“We’ve lost so many historic buildings here over the years,” Landreth said. “I understand the (depot) building is relatively sound but it won’t last forever and I don’t want to lose that beautiful structure.”
He said it was interesting that so many participants in the public input session had similar ideas about potential uses such as a hotel and ways to tie the depot into the local trails system.
“I hope they can get that building secured and get something in it the community can use,” Landreth said.
Bringing back train rides
Among the most popular ideas given at the community input session were to use the depot for some type of tourism or destination venue such as one that would bring train rides back for passenger service, excursions or even have a children’s ride there.
Use of the depot property as a hub for walking and biking trails and connectivity to other trails won the support of many who attended the session.
There was much agreement that there should be multiuse functions for the building. Those could include a food hall or food court with indoor and outdoor seating, retail spaces and art studios. In addition, a boutique hotel had support.
Other suggestions included creating a venue for different types of popular music or local music performances and patio dining with outdoor lawn games. All of those uses could be part of a downtown hotel at the depot, one resident said.
Haun said there were many common threads in the ideas of local residents.
“I think it’s really cool how parallel how all the concepts were out of nine different groups,” Haun said. “It very obviously should be public-facing, it should be multiuse space, it should be something that draws people to it and makes it a destination.”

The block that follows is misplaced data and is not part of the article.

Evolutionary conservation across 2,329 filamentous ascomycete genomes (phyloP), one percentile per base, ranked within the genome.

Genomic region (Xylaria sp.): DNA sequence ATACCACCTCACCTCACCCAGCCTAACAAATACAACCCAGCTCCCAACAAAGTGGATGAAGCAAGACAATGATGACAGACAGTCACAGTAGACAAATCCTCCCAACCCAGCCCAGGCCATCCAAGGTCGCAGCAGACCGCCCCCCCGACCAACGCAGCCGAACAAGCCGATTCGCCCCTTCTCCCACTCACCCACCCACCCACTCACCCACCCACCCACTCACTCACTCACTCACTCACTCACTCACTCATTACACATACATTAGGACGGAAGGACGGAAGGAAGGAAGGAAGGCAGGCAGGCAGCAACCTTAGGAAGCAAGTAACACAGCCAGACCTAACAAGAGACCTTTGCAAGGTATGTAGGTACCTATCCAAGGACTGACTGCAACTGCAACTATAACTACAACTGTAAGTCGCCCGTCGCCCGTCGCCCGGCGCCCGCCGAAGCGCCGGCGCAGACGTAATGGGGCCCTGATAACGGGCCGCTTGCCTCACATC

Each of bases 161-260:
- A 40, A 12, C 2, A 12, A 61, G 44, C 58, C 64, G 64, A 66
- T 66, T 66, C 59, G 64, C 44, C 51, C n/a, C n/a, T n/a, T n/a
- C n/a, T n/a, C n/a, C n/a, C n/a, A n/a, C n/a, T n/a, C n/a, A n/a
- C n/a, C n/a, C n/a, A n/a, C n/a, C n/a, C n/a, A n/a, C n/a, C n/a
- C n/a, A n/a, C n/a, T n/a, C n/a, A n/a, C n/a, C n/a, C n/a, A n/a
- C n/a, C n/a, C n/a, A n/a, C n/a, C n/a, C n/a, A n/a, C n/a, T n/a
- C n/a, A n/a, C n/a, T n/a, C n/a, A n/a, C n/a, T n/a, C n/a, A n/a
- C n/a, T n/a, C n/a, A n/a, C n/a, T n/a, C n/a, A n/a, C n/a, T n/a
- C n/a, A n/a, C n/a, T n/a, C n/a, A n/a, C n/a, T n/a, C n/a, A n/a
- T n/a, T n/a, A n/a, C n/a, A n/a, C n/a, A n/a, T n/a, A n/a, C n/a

“People are obviously very passionate about it,” Haun added. “People are excited, they were happy to be here, and nobody said ‘tear it down.’”
The suggestions that train travel be provided again will take some research.
“I don’t how feasible that is because there are a lot of components here we’re not in control of but it’s worth asking questions,” Haun said. “Much like Kansas City’s Union Station, it could be a lot of things as well as a train depot.”
The university advisers met with other focus groups when they were here last weekend and surveyed residents who visited Empire Market.
They will be back in March to work on some other reports and conduct a gap survey, which is a downtown analysis to identify what services and amenities are missing in downtown.
“They also will look at the feasibility at whatever has risen to the top here,” Haun said. The advisors will evaluate the various suggested uses and analyze questions such as “will it make money, what does the cash flow look like and how do we put those pieces into a functioning business plan?”
In addition, some preliminary drawings of what the building could look like after renovation will be presented to show those involved in the project what direction the advisers are headed based on the Joplin feedback.
All of that will be completed and provided to the alliance in April.